Telling Stories Through Art

As a writer, I’m well aware of the term narrative. As a photographer, I’ve heard many times that “a picture is worth a thousand words,” and as an art lover, I’ve often said that some pictures “speak” to me. Now, as an aspiring artist, I’m learning that a good picture tells a story.

My “works of art” — I term I use quite loosely — don’t say much, but this is another element of art that I want to be aware of. As I learn and grow, I want to draw and paint not merely because (a) I’m following an exercise in a tutorial, or (b) I think something is pretty and would make a lovely picture.

I’ve heard the “tell me the story” idea while watching Project Runway, and at first, that struck me as odd. These are fashion designers, not storytellers, so exactly what does Tim Gunn, their iconic mentor, mean when he asks about a garment’s story?

Is it really the designer’s story, the reason why that particular designer chose that particular fabric or style? I do think that’s part of it, but I know there’s a lot more to it.

With art, I think the narrative behind a work often involves the artist’s personal experience. We might paint places we’ve been or sketch scenes from our childhood. When we do this, our story becomes the picture’s story…or is it the other way around? I’m not sure. Either way, viewers can get a glimpse of the artist’s life and most likely recall similar times and places from their own life.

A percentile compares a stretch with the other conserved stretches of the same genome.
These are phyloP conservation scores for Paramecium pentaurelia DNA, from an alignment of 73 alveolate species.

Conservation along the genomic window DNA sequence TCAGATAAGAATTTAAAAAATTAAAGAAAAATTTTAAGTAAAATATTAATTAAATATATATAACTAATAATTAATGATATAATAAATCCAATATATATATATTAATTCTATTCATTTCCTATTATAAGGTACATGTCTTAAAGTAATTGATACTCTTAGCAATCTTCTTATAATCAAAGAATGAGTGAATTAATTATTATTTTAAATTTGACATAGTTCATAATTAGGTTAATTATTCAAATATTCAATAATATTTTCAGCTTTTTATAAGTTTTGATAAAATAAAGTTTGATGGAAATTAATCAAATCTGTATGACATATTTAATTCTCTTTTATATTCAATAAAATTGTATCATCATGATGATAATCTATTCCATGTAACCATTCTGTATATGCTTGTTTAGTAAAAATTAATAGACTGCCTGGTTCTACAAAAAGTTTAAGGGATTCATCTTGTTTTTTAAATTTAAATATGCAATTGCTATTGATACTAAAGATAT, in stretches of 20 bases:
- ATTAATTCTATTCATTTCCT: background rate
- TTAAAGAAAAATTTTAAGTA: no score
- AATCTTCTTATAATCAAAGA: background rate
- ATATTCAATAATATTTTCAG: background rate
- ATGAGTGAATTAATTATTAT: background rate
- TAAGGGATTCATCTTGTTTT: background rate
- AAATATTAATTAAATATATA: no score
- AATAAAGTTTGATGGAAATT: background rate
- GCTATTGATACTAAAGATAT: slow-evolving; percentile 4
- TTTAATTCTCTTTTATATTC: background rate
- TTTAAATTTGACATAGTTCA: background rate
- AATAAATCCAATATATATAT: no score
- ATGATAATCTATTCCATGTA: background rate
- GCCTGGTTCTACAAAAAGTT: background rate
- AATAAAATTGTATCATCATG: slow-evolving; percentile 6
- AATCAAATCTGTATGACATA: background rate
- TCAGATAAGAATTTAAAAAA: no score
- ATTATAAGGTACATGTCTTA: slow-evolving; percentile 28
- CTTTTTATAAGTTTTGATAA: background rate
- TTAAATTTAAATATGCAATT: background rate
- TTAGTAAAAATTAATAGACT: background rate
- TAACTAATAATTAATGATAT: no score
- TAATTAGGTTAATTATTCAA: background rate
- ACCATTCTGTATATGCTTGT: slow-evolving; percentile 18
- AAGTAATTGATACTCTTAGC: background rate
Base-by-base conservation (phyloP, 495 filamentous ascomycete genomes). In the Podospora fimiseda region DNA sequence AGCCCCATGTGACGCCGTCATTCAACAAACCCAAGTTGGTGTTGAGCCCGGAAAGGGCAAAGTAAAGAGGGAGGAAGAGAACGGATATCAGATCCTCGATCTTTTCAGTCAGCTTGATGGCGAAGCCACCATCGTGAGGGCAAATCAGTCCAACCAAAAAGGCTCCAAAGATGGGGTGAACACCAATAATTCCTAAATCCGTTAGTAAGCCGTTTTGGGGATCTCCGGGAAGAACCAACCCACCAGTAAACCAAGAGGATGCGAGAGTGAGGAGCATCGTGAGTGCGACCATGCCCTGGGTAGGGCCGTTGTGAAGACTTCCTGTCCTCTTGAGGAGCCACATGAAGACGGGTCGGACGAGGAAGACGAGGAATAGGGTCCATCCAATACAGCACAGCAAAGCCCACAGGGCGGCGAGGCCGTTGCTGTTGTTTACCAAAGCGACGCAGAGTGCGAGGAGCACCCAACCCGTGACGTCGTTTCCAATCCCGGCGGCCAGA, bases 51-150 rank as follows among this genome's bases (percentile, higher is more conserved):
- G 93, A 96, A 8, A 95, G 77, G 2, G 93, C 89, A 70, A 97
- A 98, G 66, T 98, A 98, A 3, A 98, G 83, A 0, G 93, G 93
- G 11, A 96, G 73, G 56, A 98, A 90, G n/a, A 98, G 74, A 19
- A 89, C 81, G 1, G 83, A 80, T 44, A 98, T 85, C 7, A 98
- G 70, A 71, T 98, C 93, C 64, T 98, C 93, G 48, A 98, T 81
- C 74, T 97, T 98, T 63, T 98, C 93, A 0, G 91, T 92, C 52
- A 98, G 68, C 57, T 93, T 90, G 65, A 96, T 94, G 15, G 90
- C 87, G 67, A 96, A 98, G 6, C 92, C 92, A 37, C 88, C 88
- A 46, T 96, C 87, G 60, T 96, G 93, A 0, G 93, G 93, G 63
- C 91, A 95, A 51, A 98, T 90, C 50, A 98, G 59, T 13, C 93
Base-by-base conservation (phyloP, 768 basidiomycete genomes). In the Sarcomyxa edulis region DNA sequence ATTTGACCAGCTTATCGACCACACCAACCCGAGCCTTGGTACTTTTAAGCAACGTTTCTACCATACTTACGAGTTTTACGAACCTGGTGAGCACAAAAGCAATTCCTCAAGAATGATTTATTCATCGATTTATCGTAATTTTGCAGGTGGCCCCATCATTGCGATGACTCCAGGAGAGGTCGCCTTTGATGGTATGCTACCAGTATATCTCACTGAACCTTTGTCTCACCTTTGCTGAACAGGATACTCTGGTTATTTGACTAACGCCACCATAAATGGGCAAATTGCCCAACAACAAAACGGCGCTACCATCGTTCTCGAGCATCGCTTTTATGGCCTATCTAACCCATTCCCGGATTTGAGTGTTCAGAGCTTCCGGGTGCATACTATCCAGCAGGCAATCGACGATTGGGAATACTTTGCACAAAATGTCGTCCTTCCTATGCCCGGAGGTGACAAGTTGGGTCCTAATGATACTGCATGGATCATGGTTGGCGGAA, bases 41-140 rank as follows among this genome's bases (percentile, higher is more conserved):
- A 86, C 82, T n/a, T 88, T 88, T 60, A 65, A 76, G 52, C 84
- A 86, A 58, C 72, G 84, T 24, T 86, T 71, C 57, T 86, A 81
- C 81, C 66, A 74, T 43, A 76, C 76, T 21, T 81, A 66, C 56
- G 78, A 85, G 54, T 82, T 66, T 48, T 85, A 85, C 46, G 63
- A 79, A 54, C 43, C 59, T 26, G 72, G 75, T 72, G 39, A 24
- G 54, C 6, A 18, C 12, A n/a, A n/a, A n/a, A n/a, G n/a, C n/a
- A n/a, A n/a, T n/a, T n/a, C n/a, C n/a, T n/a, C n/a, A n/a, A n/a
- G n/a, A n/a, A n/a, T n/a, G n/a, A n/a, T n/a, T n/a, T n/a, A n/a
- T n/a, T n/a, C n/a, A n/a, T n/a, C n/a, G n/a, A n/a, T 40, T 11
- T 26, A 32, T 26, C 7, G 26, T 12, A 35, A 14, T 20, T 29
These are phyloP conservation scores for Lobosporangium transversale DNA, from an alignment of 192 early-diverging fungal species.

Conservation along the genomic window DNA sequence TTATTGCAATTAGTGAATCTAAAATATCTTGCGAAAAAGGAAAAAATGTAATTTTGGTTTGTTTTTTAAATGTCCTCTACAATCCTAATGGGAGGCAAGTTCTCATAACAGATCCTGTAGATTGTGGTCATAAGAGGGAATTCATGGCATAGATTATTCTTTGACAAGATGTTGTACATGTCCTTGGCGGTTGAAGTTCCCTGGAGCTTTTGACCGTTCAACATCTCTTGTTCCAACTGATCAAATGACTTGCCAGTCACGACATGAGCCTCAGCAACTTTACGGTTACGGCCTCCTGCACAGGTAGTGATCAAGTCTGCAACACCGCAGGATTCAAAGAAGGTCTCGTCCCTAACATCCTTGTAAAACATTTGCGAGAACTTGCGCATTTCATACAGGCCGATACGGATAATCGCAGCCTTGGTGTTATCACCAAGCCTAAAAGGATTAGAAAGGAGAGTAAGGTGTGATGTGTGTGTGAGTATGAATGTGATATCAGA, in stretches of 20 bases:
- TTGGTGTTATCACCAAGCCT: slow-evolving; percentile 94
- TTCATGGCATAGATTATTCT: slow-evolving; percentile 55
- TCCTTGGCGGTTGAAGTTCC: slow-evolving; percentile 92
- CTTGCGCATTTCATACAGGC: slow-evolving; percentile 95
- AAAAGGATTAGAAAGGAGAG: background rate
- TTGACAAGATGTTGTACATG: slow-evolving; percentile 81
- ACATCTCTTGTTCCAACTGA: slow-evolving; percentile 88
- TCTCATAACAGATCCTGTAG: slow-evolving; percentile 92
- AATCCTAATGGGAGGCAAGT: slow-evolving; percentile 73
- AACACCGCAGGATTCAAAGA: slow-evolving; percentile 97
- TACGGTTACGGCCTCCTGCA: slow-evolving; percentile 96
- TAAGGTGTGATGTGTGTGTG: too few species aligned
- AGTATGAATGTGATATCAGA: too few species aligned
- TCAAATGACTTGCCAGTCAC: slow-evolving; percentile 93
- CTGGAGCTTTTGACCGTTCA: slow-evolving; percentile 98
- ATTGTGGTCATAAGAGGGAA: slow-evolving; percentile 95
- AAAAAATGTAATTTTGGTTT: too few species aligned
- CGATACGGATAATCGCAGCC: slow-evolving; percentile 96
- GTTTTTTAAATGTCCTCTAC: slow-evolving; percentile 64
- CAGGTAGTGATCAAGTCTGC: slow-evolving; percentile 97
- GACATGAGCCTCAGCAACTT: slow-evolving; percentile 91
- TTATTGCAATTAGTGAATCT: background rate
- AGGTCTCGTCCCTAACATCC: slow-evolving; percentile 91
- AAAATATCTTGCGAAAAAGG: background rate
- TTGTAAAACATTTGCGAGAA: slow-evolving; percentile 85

A trip to any museum will reveal many paintings and many stories. Frederic Remington’s paintings speak poignantly about the “old west”. Other artists have explored mythological subjects. Others still have told religious stories through their works.

While pondering the question of “narrative in art”, I stumbled across the National Gallery of Art website which includes teaching resources for a gallery tour titled, “Every Picture Tells a Story”.  The program is intended for students in grades 3 through 12, but really, can’t we all continue learning at any age?

Here are the objectives for the National Gallery tour:

Paintings are more than just pictures in a frame—they are unfolding stories with multiple perspectives. During this tour, students will learn to “read” works of art by identifying characters, setting, and plot, and by imaginatively creating dialogues inspired by characters in the works of art.

What a wonderful way to approach a painting — as a viewer and as an artist. Obviously, if our art is going to speak to others, it had better speak first to us.